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Saturday, February 22, 2014

Waking up to a repayment world

I have built my property portfolio on debt.  Absolutely, nothing wrong with that.  It's what investors call a geared investment.  When prices go up then it's a way to increasing wealth and assets.  My approach during my property investing decades is largely to use interest only mortgages and wait for rising living standards, house prices and inflation to inflate away the relative size of the debt.

A repayment world.

It appears increasingly clear to me that we are facing a very different world.  I really can't see property prices increasingly significant ahead of inflation for decades.  Interest rates can only go one way which will counterbalance the recovering confidence in the property market.  I'm increasingly thinking that as far as property investment unless you fancy yourself as a bit of a 'wheeler dealer' or developer, the only way is a repayment mortgage.  I currently have two in my property portfolio.  They give me great joy, as every year without fail I owe less and assuming prices don't fall - I'm richer!

In this new reality, I would advise all landlords to consider the repayment option of mortgage first, unless you are looking to build a portfolio rapidly and desperately need the extra cashflow.  I still think that debt for investment is good.  However, this time the reality is that it won't just go away.

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Graham NE said...

Although Im only a small investor 2 properties in 10 years and looking to buy my 3rd soon, I have always been skeptical of interest only, especially if I lost my job I would lose the properties. This month I just paid off the 1st property bought in 2003, its only a 2 bedroom ground floor flat but its now mine. I never trusted money that's easy to come by and I will continue to invest small but steady until I can semi retire on the income. Not the most ambitious or avaricious investment plan but the risks are lower and that's fine by me.

Perry Ismangil said...

Does this mean buying property should be classed as savings/investment at all?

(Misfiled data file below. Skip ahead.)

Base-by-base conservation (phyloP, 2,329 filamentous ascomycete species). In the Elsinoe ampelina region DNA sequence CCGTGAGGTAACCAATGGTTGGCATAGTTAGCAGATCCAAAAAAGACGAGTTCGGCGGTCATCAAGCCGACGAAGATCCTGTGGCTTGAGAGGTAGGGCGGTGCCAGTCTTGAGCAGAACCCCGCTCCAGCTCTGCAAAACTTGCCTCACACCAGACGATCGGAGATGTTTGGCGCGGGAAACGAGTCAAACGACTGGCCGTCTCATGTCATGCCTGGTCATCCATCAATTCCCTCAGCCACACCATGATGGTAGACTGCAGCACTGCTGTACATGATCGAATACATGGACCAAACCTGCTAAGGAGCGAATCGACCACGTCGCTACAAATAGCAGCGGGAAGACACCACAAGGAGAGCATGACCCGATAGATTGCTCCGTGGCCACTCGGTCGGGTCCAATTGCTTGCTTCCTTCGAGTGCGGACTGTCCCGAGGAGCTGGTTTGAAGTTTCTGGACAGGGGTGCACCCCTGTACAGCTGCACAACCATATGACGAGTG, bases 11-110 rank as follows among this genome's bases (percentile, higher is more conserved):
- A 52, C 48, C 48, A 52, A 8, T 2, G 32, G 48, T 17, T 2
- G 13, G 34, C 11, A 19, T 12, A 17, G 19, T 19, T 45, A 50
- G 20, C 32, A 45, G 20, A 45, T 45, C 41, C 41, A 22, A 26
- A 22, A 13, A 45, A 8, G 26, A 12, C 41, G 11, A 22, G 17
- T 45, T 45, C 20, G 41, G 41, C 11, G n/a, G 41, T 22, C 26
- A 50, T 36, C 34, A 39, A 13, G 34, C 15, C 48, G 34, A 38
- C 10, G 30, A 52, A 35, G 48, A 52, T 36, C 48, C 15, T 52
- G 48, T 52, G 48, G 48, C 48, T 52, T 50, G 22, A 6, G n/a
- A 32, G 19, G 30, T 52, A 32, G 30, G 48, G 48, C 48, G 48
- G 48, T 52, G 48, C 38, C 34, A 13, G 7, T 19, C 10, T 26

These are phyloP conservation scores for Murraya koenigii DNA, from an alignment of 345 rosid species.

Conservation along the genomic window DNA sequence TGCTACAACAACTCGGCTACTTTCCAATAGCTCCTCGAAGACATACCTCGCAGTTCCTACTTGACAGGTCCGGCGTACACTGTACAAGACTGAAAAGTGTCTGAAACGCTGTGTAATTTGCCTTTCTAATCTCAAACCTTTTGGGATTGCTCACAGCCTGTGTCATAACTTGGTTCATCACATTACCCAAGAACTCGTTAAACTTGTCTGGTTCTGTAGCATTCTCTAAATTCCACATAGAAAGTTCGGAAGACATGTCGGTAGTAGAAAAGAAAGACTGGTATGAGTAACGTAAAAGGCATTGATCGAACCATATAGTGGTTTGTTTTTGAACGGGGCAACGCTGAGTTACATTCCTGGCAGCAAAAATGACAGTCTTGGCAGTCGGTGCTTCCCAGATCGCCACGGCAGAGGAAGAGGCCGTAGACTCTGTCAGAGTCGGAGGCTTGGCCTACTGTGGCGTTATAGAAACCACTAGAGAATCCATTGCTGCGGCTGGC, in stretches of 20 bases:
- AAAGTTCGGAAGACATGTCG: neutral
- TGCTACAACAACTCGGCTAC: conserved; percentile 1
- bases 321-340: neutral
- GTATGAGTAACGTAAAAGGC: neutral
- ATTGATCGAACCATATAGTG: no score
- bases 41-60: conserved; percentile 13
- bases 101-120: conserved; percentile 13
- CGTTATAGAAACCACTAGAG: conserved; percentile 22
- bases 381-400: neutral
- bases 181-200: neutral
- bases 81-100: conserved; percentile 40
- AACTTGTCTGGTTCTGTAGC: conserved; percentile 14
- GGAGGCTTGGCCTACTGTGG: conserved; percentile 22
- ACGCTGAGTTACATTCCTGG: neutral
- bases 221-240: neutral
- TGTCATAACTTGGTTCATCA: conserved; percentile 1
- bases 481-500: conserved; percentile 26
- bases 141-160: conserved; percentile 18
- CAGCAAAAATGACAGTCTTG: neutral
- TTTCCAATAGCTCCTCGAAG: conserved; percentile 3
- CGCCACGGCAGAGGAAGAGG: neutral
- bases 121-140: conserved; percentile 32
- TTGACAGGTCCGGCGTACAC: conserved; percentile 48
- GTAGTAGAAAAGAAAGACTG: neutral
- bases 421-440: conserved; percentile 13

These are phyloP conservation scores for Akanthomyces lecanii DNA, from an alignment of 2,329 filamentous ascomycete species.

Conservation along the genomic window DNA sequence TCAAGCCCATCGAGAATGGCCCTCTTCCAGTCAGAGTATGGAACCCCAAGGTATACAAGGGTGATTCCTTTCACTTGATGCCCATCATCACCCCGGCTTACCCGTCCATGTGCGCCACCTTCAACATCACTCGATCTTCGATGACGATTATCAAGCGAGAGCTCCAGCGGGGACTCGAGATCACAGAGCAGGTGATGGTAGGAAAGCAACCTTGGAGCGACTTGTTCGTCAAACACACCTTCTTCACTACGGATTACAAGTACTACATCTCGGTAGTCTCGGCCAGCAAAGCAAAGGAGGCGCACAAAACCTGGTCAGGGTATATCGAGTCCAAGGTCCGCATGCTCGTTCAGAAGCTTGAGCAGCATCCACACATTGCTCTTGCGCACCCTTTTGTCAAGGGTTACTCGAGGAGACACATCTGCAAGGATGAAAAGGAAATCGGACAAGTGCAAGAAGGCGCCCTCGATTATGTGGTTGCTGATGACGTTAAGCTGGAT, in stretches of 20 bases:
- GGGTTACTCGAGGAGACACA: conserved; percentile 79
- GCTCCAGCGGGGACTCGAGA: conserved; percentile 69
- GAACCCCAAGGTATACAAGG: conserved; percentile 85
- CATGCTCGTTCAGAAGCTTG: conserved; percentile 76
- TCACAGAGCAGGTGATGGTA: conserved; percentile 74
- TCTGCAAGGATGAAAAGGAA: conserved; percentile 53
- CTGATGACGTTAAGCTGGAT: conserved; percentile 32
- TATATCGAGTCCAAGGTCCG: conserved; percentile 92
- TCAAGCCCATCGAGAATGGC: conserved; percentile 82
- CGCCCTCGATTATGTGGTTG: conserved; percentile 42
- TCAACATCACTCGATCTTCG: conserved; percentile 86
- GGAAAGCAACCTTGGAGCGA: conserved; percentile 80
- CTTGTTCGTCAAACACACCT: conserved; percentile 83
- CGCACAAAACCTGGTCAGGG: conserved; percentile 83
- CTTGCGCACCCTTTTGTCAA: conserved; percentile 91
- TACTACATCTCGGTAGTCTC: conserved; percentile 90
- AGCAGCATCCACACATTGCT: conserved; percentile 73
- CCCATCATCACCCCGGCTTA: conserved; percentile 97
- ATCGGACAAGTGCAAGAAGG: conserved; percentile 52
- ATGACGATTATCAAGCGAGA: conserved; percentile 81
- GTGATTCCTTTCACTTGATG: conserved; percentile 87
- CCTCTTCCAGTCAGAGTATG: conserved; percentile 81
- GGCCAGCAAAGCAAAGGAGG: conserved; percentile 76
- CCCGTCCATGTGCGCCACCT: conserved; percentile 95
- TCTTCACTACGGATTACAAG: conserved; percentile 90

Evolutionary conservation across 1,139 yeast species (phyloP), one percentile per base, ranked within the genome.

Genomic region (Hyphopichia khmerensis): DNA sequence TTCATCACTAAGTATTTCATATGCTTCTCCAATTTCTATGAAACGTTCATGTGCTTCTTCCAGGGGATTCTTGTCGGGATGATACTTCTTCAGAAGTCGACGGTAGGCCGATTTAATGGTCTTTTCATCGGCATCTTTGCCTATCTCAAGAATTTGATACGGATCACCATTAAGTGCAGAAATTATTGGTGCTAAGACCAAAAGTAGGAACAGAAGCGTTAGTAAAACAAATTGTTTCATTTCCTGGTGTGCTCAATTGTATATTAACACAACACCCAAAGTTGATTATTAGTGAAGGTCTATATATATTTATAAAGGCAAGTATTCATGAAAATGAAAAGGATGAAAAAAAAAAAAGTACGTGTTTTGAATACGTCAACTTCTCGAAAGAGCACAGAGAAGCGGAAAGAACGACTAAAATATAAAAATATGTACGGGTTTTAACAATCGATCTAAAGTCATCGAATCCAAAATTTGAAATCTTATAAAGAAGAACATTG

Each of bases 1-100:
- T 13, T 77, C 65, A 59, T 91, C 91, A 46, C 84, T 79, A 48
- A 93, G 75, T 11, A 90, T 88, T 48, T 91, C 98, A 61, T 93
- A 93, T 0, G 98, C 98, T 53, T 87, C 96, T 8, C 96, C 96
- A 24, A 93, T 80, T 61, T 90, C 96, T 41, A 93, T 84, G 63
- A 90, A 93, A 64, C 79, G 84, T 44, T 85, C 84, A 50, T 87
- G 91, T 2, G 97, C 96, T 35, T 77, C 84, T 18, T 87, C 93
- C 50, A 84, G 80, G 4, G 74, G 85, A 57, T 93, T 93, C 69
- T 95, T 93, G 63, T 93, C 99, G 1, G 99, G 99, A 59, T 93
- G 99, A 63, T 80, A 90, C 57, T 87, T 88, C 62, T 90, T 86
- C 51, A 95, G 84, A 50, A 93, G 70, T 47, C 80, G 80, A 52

David Holmes said...

Interest only is still the best option for a very good reason - the more interest you can off-set against rental income the less tax you will pay. The option is always there to put away the extra money you would have paid on a repayment mortgage into a savings account and have the best of both worlds.


Very interesting ,I have been investing since 1989 . Only becoming very active in 2004 when all the get rich quick seminars where booming, and all the strategies were based on interest only lending.

Now here is a very good strategy that no lender or broker will advertise to you.

If your property values have risen since you purchased, your original LTV will have changed in your favour.
Most lenders will swap you to a lower rate of interest if your LTV is 50,60 or 70% .

If you have savings or equity in properties you can swap around move that equity to loans to get teh lowest LTV and re negotiate your rate.

I have 35 properties and have just re negotited 6 loans on this basis and have saved £12700 per annum. Quite handy if you want to pay down debt and you control which lenders you pay down when and by how much, so in my experience much more attractive than a repayment mortgage

Anonymous said...

If you are relying on interest only borrowing and not making provision to repay then yes, you are taking a big risk (in my opinion).

However if you are using interest only borrowing but utilising in another form the funds that you would otherwise use to repay the capital then that can surely be efficient.

For example, you have interest only borrowing but invest what would have been the capital payment into an ISA, you get income tax relief on the interest element of the borrowing and you get income tax free interest and capital growth on the ISA.

When you come to repay the borrowing you can either sell the property and retain the ISA or close the ISA and retain the property (assuming you don't have savings outside of the ISA - or that the Govt. don't mess around too much with the ISA or similar tax free savings schemes!)

The Editor said...

Thanks for your comments about the ISA. I do the same but with VCTs or Venture Capital Trusts. Many of which pay between 6-8% dividend which is free from income and capital gains tax.